Last Friday I gave you this mystery sternum to identify:
I had a rough idea of the family, but I was less certain about the species. As it turns out I’m now less sure of the family than I was before, in light of some useful comments.
At first I thought this was the sternum of a member of the Strigidae or the ‘True Owls’ – something that Jake also thought with his suggestion of Tawny Owl Strix aluco, but henstridgesj and Daniel Jones raised the possibility of it being from a seabird and Daniel Calleri suggested it could also be from a member of the Halcyonidae or the ‘Tree Kingfisher’ family.
With the Christmas and New Year break I haven’t had a chance to get to our stores to check specimens, but there is a very useful website that deals with seabird osteology (helpfully called Seabird Osteology) which has some images of sterna. Several of the Procellariiformes (the order containing the Albatrosses, Petrels, Shearwaters, etc.) have a similarly short sternum with a double notched bottom margin, as do some of the Laridae or the Gull family.
I also checked an image of a Kookaburra from a previous mystery object, which doesn’t show the sternum well, but which does hint at a double notched bottom margin:
This has left me slightly less confident that last week’s mystery object is from an owl, but here are a couple of other owl sterna for comparison:
As you can see, the Barn Owl sternum above doesn’t quite have the double notch, although the size is about right. The Eurasian Eagle Owl sternum below (ignore the coracoids and other bits of the pectoral girdle) is a much closer fit, although substantially larger.
I’ll see if I can find a Tawny Owl sternum to check against, because the shape does seem pretty good for one of the Strigidae and the size is about the same as a Barn Owl, which is in a different family, but has a size range that overlaps with the Tawny Owl. Of course, it could also be from one of the other medium sized owls, like the Long-eared or Short-eared Owls… more to come!
UPDATE 14:30 on 3rd January 2014
Here’s a Tawny Owl sternum!
It’s pretty close, but the notches seem a bit deeper, so perhaps one of the Asioninae (Eared Owls) might be a better match for the mystery object?
How do you begin to identify a bone? Sorry, this is a random question, but if have been reading your posts for a while and I keep wondering. What is the thought process you use to identify bones?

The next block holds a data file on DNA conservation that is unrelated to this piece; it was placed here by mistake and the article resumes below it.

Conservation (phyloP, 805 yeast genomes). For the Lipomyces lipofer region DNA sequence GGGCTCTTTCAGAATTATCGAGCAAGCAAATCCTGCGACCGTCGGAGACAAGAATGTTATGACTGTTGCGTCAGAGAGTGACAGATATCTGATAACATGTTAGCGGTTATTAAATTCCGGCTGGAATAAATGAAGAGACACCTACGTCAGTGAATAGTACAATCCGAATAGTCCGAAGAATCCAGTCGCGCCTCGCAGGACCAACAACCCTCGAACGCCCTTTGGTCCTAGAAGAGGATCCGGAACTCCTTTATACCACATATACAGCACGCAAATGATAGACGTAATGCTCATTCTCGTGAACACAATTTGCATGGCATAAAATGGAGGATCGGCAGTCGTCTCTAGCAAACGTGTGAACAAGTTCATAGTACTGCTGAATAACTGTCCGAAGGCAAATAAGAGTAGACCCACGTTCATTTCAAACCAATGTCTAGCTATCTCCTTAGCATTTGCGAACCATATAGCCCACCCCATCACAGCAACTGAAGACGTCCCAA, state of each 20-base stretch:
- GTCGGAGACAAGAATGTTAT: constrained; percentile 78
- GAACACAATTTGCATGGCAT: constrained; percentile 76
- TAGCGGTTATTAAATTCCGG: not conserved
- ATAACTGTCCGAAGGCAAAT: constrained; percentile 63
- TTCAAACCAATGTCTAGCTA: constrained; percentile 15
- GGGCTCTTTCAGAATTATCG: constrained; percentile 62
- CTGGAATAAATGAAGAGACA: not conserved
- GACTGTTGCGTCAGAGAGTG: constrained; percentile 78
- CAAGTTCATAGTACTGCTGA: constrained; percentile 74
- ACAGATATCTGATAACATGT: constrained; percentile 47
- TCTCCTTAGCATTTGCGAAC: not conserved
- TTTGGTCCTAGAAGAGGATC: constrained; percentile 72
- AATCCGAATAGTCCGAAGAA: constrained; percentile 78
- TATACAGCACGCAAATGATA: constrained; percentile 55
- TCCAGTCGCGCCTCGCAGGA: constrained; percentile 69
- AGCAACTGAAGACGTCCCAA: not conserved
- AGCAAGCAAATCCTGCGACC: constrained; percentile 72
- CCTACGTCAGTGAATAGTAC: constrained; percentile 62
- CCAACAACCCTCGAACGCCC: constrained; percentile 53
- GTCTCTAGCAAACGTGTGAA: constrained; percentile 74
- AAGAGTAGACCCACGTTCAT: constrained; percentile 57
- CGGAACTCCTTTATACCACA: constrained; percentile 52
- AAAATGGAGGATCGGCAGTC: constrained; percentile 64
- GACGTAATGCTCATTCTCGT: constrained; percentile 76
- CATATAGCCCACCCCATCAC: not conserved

Also, what are some good books to read to become better at identifying bones?
a lot of the time I find identification to be quite intuitive in the first stages, because I’ve been doing it for so long I guess.
I get a rough idea of what to check by looking at size, density, rough shape, etc. This will usually provide a sense of approximately the right type of animal to look at in more detail.
When looking in detail check for breaks and missing sections to get an idea of what might be different about your specimen – this changes how you might approach an identification.
The main thing to work out is what’s diagnostic of a species and what’s not. This is really where you need comparative material and good scientific keys or guides as there are lots of features on bones that look like they might be distinctive, but it turns out they’re not. The trouble is that it can be hard to find good resources in print.
I would definitely recommend Jake’s book, which is coming out in February (http://www.jakes-bones.com/2013/03/and-my-really-big-news-is.html). In theory it’s for kids, but I think it will actually provide a great primer for anyone wanting to understand bones and identification a bit better.
If you’ve already got some experience there is a new identification guide (American species) that should be helpful: http://www.tamupress.com/product/Identifying-and-Interpreting-Animal-Bones,7575.aspx and the website has a really handy list of bone atlases and tools: http://www.identifyingbones.com/page1/Tools.html
There is also a good guide for bird bones (Northern European), but it’s out of print: http://www.amazon.co.uk/Manual-Identification-Bones-Archaeological-Sites/dp/0951197207
I hope that helps a bit.
Oh it helps a lot, thank you so much! I genuinely appreciate it! Woohoo!
Too bad I missed this one last week, birds being my favorites. Maybe I can put my E 0.02 in afterwards.
I have hundreds of bird skeletons, but unfortunately the organization of my collection is a bit behind schedule, so I cannot check everything right away. Some suggestions I could look into and exclude: kookaburra, woodpecker and shaerwater all have sternums that are not similar to this one. Luckily, I have a mounted skeleton of a short-eared and a long-eared owl mounted together at the same stand (too bad I cannot add pictures to this message) so I could check those out. Take into account that your specimen is a bit worn at the edges, and the fact that the shape of the distal end of a sternum often shows some variation within a species, I can say that an eared owl is a pretty good match, and the long- eared looks closest to your specimen.
With best wishes for 2014, Wouter
Thanks Wouter, it’s never too late to comment and your input is always valued.
Happy New Year!
I got to this late also, but enjoyed the search. The closest thing I could find was the burrowing owl, Aethene cunicularia, but it was about .5 cm shorter and wasn’t an exact match, but closer than anything I had access too. I only have N. American species.
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